Akira vs Oldboy Remakes - Which Is The Lesser Of Two Evils?

We ponder why the incest-riddled Korean masterpiece along with the extremely violent idolised anime are trundling along the remake path at a suddenly very frightening speed and which one might turn out the best.

There is no such thing as €˜sacred€™ anymore. To suggest that any film is inviolable in the modern era is unfortunately not the case, remakes are omnipresent. I completely understand why studios endure the €˜lack of creativity€™ insults thrown at them and Hollywood as a whole. Money. A big budget film failing can deal a killer blow to any studio; turning to a ready made fanbase enables them to pretty much ensure a success. Even the fans who are so disgusted at the idea of a remake buy a ticket just to confirm they were right. I know this because I bought a ticket to Let Me In. It is the exact same reason that every half decent young-adult novel with good sales is being adapted. OldBoy and Akira respectively are held in extremely high regard, both with very niche fan bases and a penchant for extreme violence, at first glance they€™re hardly Hollywood friendly. And so I€™m sat here pondering why the incest-riddled Korean masterpiece along with the extremely violent idolised anime are trundling along the remake path at a suddenly very frightening speed. With this in mind I thought it would be interesting to see which one appears to be the lesser of two evils. I know, I know, they should both be banished to Hollywood€™s version of remake hell along with the mooted Escape from New York, Carpenter has suffered enough. A daunting prospect I know, but here goes.

The Conception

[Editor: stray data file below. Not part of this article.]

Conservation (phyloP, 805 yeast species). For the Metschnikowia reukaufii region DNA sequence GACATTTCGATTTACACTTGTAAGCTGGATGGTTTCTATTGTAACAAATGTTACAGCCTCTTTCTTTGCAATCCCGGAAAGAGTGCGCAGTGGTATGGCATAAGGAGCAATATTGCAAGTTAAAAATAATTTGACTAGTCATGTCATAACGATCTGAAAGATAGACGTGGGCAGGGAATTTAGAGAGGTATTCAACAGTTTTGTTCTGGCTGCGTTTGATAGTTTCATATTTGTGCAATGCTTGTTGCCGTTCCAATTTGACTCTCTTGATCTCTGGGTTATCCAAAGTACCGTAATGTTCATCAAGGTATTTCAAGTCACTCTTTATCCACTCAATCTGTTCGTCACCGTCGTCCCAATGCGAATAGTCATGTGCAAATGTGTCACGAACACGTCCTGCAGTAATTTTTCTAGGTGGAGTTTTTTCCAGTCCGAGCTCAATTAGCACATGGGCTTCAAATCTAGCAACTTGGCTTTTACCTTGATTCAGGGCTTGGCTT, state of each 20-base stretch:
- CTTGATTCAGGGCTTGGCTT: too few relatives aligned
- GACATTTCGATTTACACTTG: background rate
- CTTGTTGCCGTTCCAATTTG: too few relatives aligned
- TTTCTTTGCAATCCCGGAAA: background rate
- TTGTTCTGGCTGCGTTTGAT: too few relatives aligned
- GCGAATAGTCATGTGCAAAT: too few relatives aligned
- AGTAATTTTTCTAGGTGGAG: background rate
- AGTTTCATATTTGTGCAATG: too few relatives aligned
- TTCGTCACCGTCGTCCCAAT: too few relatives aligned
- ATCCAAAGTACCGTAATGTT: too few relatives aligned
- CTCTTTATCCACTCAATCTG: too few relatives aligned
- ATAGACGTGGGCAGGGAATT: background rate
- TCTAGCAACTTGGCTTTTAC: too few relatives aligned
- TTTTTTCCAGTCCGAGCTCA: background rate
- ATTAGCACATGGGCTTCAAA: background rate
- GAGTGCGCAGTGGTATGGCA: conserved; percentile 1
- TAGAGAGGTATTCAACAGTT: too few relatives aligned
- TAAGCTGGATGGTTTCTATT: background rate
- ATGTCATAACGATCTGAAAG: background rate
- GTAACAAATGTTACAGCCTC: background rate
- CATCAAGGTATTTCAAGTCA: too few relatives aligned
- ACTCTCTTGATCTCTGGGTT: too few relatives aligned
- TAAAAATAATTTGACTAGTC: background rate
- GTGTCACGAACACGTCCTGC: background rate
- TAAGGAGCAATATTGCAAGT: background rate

Oldboy When the Oldboy remake was first announced it probably could not have received a more sterile retort. Many proclaimed Hollywood evil once more, a vicious entity that was only out for mere capital gain. Fans did not want to accept it, and as one myself I was bewildered at the choice. I mean Hollywood Incest, really? But then an announcement, Steven Spielberg was attached to direct and helm the ship. Interesting, not necessarily in a good way, but interesting all the same. Then aboard came Will Smith. I had no idea what to make of it. I pictured the hammer scene except, the hammer was inflatable and the guards he was fighting had morphed into Indiana Jones style CGI gophers, completed by the whack-a-mole sound. Neither the director nor the actor seemed to fit the roles, and together they felt awkward, circular pegs trying to fit into a square hole. It even got to the point where Smith was openly discussing the films conception with the usual fake nonsense €˜this isn€™t a remake of the film; we€™re adapting the comics the film was adapted from€™. Eventually word came through that the project was €˜dead€™, but in an industry where zombies can exist, nothing is ever dead. So on came the I Am Legend writer Mark Protosevich (God help us), and the project was alive once more. Word then came from Smith that the remake will focus upon adapting the comic book series rather than looking at the film. I call this the €˜Ridley€™, a way of avoiding condemnation from the original€™s fans while still maintaining some form of association as to make sure they buy a ticket. Still look how that turned out for the 70 year old Scott, Prometheus is one of the most highly anticipated films of next year, just don€™t call it a prequel. Still Smith€™s words were somewhat fruitless as he and Spielberg soon dropped out to be replaced by€ I€™ll get to that later. Akira In 2002 news broke that Warner Bros. had just acquired the rights to one of the most popular Anime creations of all time, fans gritted their teeth, and it was Akira. The beloved 1988 Cyberpunk adaptation had been taken from its Asian roots and placed into the hands of Hollywood. No longer would we look on Neo-Tokyo and the manipulation of the body as an allegory for Hiroshima, instead the action was moved to Neo-Manhattan with no doubt allegorical links to 9/11 evaporating from the screen. The film would no longer be anime, I know, I know, how in the hell are they going to recreate THAT ending. CGI I assume, 3D CGI if I can assume further. The shining light for many years after the depressing announcement was the involvement of Leonardo DiCaprio. Nobody could determine whether or not he was just a producer overseeing the remake or the star of the film, nobody cared, it was Leo and thus a sense of credibility rose from the ashes. That was until the rumour mill started churning out perspective Directors€.